There are multiple decisions you as a non-technical startup founder need to make at the initial stages of your startup growth.
Market research, idea validation, prototyping, and pivoting, idea pitching, and MVP launch may take an immense amount of time, effort, and energy. You may need to focus on a dozen things simultaneously and handle a bunch of tasks and challenges you haven’t ever faced before.
In a hustle and bustle of the early stage startup growth, there is a question that may bother you more than any other.
Should I start cooperation with a CTO?
A chief technology officer, or a CTO, is a particular role in the startup team. This person is responsible for critical technical decisions including the technology stack for your product, its architecture, third-party integrations, effective communication with an engineering team, alignment between the business and development sides of your team, and many other significant tasks.
As you reach out to investors trying to raise funds for your company, they may ask you about risks and vulnerabilities you’re able to predict. Also, they may be curious if you have a CTO on board.
And a bothering question may run through your mind.
At this stage of your startup growth, do you really need to hire one in your team?
You may have scrolled through a bunch of pieces of content devoted to this topic. However, hardly any of them answers your question clearly.
This guide is aimed at shedding light on top CTO-related questions and explaining whether a CTO is a must for every software startup.
Do you need to work with a CTO?
Here comes a quick answer:
No, you don’t necessarily need to start cooperation with a CTO right away.
Unless you’re building a top-priority software solution for SpaceX.
What are some other cases to hire a CTO?
- If you’re involved in rocket science, complex AI solution development, machine learning stuff, or other highly technical, advanced digital projects, you should look for a C-level tech expert.
- If your budget is unlimited, and you’re not interested in MVP development, with a strong focus on a full-scale product launch, you may want to start cooperation with a CTO as soon as possible.
However, if your case and these options don’t match, there’s no need to hire a technology officer at the start.
Why and when should you go back to this question? Let’s find out.
Are you considering leveling up your technical leadership? Schedule a brief, no-obligation call with us now, and let’s explore how a Fractional CTO can help your business! 🚀
The perfect time to hire a CTO: does it exist?
The number of C-level specialists or the time you decide to hire a CTO can’t impact your product’s success or failure. Check the main reasons why startups fail. None of them reports failure because there wasn’t a CTO in a startup team.
The top reason startups fail is running out of cash, and here’s what you should know.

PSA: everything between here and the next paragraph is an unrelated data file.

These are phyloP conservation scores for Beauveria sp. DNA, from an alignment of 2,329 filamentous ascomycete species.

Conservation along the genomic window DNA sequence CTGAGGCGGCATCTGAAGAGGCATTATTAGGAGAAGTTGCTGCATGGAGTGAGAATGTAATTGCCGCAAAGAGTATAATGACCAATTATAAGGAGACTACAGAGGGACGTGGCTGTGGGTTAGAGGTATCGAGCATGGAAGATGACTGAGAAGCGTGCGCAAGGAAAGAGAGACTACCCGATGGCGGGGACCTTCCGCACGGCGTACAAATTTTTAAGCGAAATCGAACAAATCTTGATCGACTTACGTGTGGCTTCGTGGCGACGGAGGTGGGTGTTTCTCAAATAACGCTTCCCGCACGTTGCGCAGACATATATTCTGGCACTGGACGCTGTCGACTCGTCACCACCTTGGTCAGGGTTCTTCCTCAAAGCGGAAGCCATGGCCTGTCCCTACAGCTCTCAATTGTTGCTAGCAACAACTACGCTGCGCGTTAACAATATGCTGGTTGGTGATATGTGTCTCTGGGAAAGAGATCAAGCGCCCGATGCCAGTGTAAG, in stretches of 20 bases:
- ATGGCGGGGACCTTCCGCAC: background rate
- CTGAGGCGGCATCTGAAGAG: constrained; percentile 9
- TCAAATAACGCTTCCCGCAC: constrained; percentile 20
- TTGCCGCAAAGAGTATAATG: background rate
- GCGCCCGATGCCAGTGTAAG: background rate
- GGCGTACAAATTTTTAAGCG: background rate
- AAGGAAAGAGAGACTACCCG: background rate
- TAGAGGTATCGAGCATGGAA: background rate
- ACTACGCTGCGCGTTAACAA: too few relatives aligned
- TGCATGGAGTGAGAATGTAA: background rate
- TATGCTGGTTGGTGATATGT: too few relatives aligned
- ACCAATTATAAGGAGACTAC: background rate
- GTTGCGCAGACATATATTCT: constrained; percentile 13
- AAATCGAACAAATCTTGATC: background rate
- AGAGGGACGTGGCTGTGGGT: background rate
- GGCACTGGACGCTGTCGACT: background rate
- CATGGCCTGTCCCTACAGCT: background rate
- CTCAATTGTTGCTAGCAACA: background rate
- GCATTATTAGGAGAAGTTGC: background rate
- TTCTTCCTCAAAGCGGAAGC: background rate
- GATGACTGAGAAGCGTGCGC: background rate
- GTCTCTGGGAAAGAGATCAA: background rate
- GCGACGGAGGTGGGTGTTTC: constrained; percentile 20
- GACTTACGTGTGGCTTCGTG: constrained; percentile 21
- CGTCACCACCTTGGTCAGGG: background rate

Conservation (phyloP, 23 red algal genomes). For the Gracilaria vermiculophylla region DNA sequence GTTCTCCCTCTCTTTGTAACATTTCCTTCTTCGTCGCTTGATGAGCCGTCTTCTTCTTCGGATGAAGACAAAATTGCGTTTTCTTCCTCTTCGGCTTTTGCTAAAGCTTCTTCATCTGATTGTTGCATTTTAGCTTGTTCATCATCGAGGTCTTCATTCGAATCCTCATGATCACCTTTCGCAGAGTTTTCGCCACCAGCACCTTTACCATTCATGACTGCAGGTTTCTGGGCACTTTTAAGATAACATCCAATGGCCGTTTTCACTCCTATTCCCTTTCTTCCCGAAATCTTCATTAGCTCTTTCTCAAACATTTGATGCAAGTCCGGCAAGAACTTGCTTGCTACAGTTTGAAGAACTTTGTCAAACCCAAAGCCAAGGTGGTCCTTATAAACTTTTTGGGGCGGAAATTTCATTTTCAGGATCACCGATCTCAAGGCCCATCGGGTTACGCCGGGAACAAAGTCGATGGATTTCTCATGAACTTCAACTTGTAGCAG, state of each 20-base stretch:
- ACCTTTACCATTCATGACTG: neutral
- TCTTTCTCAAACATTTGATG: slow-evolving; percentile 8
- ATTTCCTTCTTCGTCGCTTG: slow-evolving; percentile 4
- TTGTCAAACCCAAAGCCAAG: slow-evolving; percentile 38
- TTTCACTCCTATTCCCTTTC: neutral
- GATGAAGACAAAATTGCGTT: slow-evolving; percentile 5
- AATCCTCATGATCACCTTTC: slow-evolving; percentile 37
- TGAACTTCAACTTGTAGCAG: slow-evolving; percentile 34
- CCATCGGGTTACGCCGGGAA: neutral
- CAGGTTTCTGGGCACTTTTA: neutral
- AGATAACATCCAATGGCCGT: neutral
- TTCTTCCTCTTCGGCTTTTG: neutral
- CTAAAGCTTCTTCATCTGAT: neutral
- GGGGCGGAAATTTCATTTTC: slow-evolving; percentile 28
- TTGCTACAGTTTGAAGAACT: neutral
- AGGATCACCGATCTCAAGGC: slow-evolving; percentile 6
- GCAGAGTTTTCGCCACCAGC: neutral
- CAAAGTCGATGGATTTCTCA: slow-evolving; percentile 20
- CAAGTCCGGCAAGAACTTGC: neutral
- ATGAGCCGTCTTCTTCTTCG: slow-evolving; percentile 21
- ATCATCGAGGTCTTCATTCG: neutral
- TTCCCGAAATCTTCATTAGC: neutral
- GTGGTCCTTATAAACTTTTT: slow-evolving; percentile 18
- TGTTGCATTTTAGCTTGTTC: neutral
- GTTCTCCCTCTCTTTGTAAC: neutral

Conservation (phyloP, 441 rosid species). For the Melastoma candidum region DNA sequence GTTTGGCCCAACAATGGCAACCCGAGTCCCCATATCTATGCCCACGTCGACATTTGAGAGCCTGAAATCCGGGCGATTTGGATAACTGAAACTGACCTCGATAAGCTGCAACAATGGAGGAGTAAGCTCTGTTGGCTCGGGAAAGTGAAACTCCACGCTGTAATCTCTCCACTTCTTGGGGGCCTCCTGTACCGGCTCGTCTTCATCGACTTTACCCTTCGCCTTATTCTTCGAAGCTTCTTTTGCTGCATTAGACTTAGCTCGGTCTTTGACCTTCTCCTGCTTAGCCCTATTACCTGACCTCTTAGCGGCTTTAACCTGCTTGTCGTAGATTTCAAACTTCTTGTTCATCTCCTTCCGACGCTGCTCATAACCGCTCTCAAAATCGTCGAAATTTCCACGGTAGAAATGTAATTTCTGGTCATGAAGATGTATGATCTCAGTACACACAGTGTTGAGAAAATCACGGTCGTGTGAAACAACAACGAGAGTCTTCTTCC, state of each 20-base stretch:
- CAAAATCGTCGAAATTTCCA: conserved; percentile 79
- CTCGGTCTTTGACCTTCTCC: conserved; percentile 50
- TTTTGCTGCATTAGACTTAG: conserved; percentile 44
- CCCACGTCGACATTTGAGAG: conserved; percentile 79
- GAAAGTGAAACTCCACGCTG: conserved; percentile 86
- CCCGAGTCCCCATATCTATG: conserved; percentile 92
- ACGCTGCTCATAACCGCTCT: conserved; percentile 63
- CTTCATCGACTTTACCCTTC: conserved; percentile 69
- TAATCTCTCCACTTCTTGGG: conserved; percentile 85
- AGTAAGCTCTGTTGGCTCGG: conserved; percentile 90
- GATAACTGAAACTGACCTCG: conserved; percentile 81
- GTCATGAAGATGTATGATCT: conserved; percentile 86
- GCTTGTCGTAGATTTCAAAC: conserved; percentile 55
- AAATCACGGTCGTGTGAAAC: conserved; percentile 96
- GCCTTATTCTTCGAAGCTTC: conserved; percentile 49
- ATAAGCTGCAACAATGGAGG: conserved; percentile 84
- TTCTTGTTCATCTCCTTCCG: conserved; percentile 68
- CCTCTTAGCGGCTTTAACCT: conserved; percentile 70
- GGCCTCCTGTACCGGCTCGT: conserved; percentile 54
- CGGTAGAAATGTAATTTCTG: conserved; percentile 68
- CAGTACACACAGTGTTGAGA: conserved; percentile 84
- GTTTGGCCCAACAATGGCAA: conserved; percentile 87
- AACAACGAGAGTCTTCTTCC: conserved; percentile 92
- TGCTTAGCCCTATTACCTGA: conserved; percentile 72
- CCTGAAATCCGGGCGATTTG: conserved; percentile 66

According to Glassdoor, CTO’s salary may jump as high as $464,000 per year, with an average salary of $177,000.
Hiring a CTO may be extremely expensive, especially for bootstrapped and pre-seed startups. If you start with $50,000 borrowed from friends and family, it’s quite a desperate step to invest at least three times as much in one person’s salary, isn’t it? Thus, before hiring a C-level tech guy, make sure you have enough resources for this.
CTO, as well as a number of co-founders and C-level specialists in a startup, are not reported as one of the main causes of products’ failures. Instead, wrong decisions made at a wrong time can seriously affect your business.
There are more affordable ways to hire a CTO, and you’ll find out about them a bit later.
Now, let’s define three main factors that may define a time to hire a CTO:
- You have a validated idea
You have built an initial prototype or validated an idea in any other way, for example, using a concierge MVP, a forum MVP, or a no-code platform.
- You have a small development team
If you already work with a couple of tech specialists who are not able to advise you on specific tech things, latest trends, architecture approaches, or other complex engineering topics, you may need help from a skilled IT professional. In this case – from a CTO.
- You need to take critical steps in your product development
Here, we mean the full digital transformation of your business, migration to an advanced tech stack, implementation of cutting-edge technologies, expansion to foreign markets, etc.
If you need help with significant tech decisions that may impact your entire business, product, and future, you may need to start looking for a CTO right away.
At the starting point, instead of focusing on the CTO role, it’s better to focus on gaining traction.
How can your startup benefit from a CTO as a part of your team?
What responsibilities a CTO may take over?
We can divide the long list of jobs to be done by a CTO into three main categories:
- Engineering management
As we’ve mentioned above, before you hire a CTO, you may need to have an engineering team. Probably, this team has built an MVP for you, or this team consists of your former schoolmates; you may have hired them yourself or an external recruiting agency has brought your teammates to your project. The point is that you have already worked with these people for some time, and plan to continue this cooperation. In this case, you can bring a CTO on board to improve the development processes and quality of delivered functionality, implement best practices and increase the team’s performance.